I recently had to make a very difficult and painful decision to sever my relationship with a family member. I won’t get into specifics here, because it is ultimately a family issue. Just know that this was not a decision made out of anger or spite, and it was made after setting a firm boundary on what was appropriate, warning what the consequences would be, and yet that boundary was not respected.
As a woman, parent and spouse, I make my decisions regarding relationships of any type based on certain criteria:
- Is this a healthy situation for me or my family?
- Is there mutual respect and consideration for feelings, opinions, values and preferences?
- If there are issues, can they be resolved in an amicable manner?
There are also some tell-tale red flags, behaviors or tendencies that I pay attention to, such as:
- Racist, xenophobic, sexist, anti-religious and other defamatory statements aimed at specific groups, such as minorities. My husband and I don’t support or engage in that kind of thinking, nor do we want our children exposed to it.
- Abusive language or behavior – emotional, verbal or physical. It doesn’t matter which one it is - it creates irreparable damage. And if you do it to me, how can I be sure you won’t subject my children to it at some point in the future? My responsibility as a parent is to protect them from harm. My responsibility to myself is to protect me from harm.
- Disregard for the feelings, opinions, values and preferences other people express. You don’t have to like or agree with anything I (or anyone else) says. But there are ways to respectfully dissent without being insulting, and there are also times when it’s prudent to just stay silent.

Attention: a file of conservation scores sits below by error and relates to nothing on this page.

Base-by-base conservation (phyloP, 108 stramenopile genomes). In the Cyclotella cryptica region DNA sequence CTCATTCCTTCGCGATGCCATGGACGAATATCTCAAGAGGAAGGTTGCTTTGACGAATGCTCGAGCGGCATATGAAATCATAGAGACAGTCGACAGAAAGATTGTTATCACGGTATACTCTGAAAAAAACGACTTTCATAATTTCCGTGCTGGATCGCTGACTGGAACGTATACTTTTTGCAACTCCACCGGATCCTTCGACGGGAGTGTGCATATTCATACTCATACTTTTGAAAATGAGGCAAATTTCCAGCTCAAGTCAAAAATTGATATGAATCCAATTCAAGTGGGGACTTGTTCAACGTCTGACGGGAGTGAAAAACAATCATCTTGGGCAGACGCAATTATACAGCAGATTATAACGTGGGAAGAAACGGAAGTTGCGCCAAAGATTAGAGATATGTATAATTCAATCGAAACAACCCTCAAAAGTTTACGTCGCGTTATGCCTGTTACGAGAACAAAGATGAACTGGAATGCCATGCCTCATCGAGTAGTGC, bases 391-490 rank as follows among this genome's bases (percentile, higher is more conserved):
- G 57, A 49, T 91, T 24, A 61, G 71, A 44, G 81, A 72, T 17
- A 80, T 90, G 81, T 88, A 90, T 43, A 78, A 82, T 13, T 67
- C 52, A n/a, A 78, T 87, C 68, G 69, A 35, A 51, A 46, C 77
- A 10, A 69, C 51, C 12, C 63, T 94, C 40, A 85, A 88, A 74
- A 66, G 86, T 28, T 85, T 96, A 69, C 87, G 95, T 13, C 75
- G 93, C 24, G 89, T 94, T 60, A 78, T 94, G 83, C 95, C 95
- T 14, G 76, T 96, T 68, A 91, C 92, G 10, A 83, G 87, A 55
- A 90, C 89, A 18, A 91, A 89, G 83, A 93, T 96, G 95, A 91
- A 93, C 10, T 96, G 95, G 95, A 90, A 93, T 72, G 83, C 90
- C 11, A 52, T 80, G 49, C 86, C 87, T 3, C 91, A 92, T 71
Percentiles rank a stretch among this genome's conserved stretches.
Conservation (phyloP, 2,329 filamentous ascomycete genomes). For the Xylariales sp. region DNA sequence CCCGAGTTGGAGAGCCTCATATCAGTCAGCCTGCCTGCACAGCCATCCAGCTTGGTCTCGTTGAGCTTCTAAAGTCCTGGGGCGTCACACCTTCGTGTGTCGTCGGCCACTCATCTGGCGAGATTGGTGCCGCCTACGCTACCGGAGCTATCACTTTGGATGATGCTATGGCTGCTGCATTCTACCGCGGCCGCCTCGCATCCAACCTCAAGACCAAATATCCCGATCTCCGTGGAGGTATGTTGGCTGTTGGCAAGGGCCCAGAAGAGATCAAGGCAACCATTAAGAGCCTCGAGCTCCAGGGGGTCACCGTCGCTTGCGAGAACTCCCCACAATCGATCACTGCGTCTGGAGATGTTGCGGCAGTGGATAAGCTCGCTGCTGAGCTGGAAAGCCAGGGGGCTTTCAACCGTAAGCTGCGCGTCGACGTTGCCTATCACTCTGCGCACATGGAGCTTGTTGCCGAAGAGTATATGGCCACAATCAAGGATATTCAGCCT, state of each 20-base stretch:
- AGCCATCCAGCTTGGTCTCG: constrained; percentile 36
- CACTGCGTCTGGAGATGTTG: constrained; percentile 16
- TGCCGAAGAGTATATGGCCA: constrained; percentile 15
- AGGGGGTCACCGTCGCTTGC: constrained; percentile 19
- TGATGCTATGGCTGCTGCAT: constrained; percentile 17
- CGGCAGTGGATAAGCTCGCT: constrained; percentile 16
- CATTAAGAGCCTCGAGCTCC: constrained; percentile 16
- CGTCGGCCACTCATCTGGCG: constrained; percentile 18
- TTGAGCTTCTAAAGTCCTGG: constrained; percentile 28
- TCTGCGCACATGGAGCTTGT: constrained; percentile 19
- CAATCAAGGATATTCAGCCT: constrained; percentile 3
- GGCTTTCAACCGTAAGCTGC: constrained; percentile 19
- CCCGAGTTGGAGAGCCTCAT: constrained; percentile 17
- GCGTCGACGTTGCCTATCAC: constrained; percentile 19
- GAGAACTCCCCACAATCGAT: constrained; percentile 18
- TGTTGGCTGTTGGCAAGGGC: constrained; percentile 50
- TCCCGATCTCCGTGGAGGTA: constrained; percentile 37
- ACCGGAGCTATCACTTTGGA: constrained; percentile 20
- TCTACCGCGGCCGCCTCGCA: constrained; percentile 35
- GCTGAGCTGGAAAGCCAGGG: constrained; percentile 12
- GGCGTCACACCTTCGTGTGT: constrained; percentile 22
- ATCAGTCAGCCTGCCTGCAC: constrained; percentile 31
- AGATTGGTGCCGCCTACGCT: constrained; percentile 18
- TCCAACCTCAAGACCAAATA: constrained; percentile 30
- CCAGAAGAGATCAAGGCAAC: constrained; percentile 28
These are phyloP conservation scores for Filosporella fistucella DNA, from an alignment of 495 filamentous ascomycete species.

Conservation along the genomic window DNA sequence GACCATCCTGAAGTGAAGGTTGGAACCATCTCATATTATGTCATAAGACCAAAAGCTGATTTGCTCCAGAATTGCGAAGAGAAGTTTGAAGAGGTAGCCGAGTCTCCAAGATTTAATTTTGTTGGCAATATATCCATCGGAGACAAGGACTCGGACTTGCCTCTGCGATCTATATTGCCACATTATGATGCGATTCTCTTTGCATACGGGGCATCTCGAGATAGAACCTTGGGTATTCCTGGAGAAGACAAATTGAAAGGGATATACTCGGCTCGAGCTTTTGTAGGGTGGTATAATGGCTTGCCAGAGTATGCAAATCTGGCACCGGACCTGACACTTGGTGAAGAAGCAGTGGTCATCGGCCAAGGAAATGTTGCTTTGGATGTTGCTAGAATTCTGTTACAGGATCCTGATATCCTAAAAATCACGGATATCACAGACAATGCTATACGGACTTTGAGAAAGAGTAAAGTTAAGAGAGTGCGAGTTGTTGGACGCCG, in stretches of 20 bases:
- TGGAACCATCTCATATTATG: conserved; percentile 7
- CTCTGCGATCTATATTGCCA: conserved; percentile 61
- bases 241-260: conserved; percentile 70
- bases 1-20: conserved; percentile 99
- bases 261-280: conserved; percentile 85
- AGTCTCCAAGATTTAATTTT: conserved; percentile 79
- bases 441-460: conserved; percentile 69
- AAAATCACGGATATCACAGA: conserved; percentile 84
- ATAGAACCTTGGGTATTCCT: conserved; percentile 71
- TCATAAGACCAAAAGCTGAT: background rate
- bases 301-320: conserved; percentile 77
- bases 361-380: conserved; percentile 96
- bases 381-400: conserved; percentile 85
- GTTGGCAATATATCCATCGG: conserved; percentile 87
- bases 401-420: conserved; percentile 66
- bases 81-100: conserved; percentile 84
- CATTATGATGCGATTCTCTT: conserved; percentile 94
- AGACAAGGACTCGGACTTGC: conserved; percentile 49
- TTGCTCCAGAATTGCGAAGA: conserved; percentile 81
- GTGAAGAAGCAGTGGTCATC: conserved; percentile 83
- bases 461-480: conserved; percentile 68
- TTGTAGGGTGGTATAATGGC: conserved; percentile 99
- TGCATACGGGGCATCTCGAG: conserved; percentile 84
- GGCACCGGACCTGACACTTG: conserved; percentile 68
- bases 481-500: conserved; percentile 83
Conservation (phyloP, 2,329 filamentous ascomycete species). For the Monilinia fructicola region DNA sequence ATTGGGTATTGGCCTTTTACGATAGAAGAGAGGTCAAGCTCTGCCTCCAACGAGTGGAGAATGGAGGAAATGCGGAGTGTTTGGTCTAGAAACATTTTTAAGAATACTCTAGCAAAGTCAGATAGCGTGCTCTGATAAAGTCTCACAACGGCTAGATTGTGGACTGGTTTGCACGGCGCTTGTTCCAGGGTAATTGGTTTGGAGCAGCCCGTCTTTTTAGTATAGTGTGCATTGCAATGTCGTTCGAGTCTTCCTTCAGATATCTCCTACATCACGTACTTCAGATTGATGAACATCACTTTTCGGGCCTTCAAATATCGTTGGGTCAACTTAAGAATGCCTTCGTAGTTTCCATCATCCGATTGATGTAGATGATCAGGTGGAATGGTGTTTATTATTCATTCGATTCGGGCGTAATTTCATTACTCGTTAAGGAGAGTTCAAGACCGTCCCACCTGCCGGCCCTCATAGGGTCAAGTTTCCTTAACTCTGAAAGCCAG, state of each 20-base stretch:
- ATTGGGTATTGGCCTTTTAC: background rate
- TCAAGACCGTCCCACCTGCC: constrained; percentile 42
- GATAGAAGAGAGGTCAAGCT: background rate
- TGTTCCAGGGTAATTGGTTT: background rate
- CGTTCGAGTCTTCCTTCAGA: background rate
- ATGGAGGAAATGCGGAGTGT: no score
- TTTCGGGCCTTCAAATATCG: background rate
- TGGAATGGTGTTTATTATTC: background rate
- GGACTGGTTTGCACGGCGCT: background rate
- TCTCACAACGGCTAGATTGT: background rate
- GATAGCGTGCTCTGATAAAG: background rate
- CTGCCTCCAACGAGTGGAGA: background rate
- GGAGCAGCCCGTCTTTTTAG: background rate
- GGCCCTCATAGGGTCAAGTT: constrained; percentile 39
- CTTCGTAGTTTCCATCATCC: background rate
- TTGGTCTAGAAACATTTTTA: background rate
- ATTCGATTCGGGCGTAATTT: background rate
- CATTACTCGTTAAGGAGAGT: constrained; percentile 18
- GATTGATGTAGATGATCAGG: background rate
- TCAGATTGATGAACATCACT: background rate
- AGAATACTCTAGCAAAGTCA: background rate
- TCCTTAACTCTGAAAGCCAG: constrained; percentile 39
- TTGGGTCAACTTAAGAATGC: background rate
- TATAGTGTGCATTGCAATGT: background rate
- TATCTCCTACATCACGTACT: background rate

- Lack of empathy. If you can’t relate to the feelings another person is having – even when you’re the cause of their pain – there’s some psychological work that needs to be done. Probably the most important thing I can teach my children is to empathize with others. Empathy is the root of compassion and is the foundation for leading a spiritually centered life.
- The refusal to apologize for wrongdoing or take personal responsibility for actions. It’s not a weakness to say, “I’m sorry, please forgive me.” It’s a strength of character.
We all have our good and bad days. Sometimes we say and do thoughtless, stupid or insensitive things. Most people can forgive an occasional issue or lapse of judgment. But a consistent pattern of negative behavior demonstrates – at least to me – that there is a sickness within the heart. While I can empathize with that, I also do not want to be continually subjected to it. At some point, you have to stand up and say enough is enough.
Being compassionate doesn’t always mean giving someone else an out. Sometimes it means taking difficult, direct action in order to help them realize the truth of their situation. Some people eventually get it; others won’t. The ones who get it are the ones who truly evolve as people, even if it comes as a result of a great loss. The ones who don’t get it will continue to be angry and blame others for their lot in life.
…Living a life of our own choosing involves the unquestionable willingness to endure the slings and arrows that could come your way when you respond to your inner knowing rather than to the opinions of your family….You don’t belong to you immediate family; you’re a member of the HUMAN family. You don’t own your children, nor are you a possession of your parents. You’re not obliged to fulfill the wishes or a destiny dictated by kin. It’s important to consciously know that you’re here to create your music, and that you don’t have to die with your music still in you.
It took me a long time to realize this, but I’m here to sing my life. It may be a sad song at the moment, but I own it completely.
(Photo credit: judysfunnyfarm on Flickr)